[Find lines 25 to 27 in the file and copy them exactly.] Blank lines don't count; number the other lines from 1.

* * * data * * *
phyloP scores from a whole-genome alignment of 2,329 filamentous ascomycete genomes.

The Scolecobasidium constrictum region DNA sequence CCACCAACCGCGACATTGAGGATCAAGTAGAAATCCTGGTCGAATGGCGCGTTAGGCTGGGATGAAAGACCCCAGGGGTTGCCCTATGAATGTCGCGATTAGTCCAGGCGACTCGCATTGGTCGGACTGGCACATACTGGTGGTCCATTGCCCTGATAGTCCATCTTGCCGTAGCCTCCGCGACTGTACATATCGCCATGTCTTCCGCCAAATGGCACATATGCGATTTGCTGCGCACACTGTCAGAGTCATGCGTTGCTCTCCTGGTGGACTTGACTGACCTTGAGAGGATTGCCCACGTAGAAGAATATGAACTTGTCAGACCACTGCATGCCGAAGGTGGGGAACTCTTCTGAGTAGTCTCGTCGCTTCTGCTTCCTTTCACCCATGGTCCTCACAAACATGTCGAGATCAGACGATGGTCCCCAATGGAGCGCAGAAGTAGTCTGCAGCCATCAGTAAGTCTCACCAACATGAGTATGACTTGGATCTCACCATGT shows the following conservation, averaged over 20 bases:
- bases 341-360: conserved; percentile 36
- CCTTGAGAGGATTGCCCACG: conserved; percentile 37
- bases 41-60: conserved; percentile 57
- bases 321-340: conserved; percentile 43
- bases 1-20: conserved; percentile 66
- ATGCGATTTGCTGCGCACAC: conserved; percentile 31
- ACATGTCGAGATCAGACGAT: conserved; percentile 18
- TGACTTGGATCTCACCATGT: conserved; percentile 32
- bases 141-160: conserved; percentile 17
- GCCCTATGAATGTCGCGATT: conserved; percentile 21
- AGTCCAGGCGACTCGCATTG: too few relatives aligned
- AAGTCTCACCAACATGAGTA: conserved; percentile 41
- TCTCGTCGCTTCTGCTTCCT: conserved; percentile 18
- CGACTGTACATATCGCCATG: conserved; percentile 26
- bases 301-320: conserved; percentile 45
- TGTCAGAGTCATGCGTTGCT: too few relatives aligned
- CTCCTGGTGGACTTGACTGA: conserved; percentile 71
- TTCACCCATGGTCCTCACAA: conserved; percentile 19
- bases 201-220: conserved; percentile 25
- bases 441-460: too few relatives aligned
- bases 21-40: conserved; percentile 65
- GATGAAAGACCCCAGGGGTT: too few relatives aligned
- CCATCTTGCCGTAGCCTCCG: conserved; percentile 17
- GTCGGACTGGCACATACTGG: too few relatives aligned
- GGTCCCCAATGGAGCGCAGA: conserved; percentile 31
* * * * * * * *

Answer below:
- CCATCTTGCCGTAGCCTCCG: conserved; percentile 17
- GTCGGACTGGCACATACTGG: too few relatives aligned
- GGTCCCCAATGGAGCGCAGA: conserved; percentile 31